16 Jun Teddy Roosevelt & Man in the Arena | Inspirational Podcast
Welcome to the Inspirational Living podcast, brought to you in part by Book of Zen, makers of inspirational fashion and gift ideas. Visit them online at BookofZen.com. Today’s podcast has been edited and adapted from a speech that President Teddy Roosevelt delivered in Paris, France in 1910.
As a country grows, its leaders of thought and of action grope their way forward to a new life, realizing, sometimes dimly, sometimes clear-sightedly, that the life of material gain, whether for a nation or an individual, is of value only as a foundation, only as there is added to it the uplift that comes from devotion to loftier ideals.
The new life we seek can in part be developed anew from what exists in our New World; but it can be developed in full only by freely drawing upon the treasure-houses of the Old World, upon the treasures stored in the ancient abodes of wisdom and learning.
It is a mistake for any nation to merely copy another; but it is even a greater mistake, a proof of weakness in any nation, not to be enthusiastic to learn from one another, and be willing and able to adapt that learning to the new national conditions and make it fruitful and productive therein.
A democratic republic such as ours – an effort to realize (in its fullest sense) a government by, of, and for the people – represents the most gigantic of all possible social experiments, one that is fraught with great responsibilities alike for good and for evil.
For us, the question of the quality of the individual citizen is supreme. In the long run, success or failure will be conditioned upon the way in which the average man and the average women does his or her duty—first in the ordinary, every-day affairs of life, and next in those great occasional cries which call for heroic virtues.
The average citizen must be a good citizen if our democratic nations are to succeed. The stream will not permanently rise higher than the main source; and the main source of national power (and national greatness) is found in the average citizenship of the nation. Therefore it behooves us to do our best to see that the standard of the average citizen is kept high; and the average cannot be kept high unless the standard of the leaders is very much higher.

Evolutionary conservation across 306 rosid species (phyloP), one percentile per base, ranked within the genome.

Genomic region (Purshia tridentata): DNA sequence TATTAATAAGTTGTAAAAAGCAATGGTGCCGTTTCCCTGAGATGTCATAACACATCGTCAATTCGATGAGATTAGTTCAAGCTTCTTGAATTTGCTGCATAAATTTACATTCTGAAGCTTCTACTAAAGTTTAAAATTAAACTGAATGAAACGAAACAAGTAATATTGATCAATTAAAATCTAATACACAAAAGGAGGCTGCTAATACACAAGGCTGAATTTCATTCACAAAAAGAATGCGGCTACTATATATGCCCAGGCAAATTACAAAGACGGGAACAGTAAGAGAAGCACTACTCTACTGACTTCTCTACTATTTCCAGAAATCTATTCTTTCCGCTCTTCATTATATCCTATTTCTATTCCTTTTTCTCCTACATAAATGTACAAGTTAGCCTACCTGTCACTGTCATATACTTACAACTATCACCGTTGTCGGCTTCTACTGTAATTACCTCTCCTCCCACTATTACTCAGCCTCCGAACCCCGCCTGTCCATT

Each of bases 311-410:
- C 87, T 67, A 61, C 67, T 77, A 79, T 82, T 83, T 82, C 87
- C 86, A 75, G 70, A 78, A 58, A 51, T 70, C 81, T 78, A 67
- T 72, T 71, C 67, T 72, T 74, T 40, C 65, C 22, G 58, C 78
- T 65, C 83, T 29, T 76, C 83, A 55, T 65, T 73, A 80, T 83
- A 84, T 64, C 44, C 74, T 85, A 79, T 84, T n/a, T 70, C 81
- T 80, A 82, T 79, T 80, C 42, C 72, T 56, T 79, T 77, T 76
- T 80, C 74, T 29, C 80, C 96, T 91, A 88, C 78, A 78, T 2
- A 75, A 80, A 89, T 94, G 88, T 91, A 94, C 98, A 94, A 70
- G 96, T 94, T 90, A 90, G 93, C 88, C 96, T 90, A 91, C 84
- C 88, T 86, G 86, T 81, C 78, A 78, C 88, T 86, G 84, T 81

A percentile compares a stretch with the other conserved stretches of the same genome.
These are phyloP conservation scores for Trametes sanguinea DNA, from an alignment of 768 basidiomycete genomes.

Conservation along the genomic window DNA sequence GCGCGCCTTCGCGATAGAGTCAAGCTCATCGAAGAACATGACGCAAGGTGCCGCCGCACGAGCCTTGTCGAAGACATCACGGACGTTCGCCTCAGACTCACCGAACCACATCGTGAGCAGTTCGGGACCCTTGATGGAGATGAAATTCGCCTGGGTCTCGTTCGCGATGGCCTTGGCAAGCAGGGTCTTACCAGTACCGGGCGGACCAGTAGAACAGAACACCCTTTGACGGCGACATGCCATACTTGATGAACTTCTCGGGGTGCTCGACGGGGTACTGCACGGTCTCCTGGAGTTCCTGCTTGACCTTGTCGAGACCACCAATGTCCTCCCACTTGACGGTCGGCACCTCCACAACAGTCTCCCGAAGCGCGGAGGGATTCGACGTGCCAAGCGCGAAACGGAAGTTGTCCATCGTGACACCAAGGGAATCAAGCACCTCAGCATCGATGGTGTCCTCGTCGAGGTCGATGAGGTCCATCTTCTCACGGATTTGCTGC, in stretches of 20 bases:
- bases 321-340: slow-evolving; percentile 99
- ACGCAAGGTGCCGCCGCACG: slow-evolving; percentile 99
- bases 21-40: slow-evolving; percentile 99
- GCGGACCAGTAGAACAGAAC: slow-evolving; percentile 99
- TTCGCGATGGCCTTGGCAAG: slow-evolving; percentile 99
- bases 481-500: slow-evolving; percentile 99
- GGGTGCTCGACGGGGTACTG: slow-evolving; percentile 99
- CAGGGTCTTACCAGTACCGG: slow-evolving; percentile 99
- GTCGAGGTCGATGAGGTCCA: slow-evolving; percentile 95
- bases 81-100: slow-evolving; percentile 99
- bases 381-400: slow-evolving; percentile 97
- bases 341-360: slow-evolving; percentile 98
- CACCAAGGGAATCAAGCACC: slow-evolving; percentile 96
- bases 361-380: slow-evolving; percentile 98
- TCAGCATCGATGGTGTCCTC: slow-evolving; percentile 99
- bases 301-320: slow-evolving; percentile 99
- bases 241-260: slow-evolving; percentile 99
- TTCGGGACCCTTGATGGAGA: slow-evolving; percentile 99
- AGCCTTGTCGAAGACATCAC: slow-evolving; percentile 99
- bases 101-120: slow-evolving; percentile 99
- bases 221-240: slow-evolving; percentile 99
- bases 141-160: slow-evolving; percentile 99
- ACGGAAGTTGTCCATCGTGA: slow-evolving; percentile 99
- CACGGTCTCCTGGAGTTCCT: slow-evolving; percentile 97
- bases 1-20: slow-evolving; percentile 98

Let the individual of learning and scholarship beware of the temptation to become a cynic, someone who has outgrown emotions and beliefs, and to whom good and evil are as one. The poorest way to face life is to face it with a sneer.
There are many people who feel a kind of twister pride in cynicism; there are many who confine themselves to criticism of the way others do what they themselves dare not even attempt. There is no more unhealthy being, no person less worthy of respect, than the individual who either holds, or feigns to hold, an attitude of sneering disbelief toward all that is great and lofty.
A cynical habit of thought and speech, a readiness to criticize work which the critic themselves never tries to perform, an intellectual aloofness which will not accept contact with life’s realities: all these are marks, not as the possessor would like to think, of superiority, but of weakness. They mark the individual as unfit to play their part in the drama of life, who seeks (in their contempt for the achievements of others) to hide from others and themselves their own weaknesses.
It is not the critic who counts; not the one who points out how the strong person has stumbled, or where the doer of deeds could have done them better. The credit belongs to the men and women who are actually in the arena, whose faces are marred by dust and sweat and blood; who strive valiantly; who err; who come short again and again, because there is no effort without error and shortcoming…..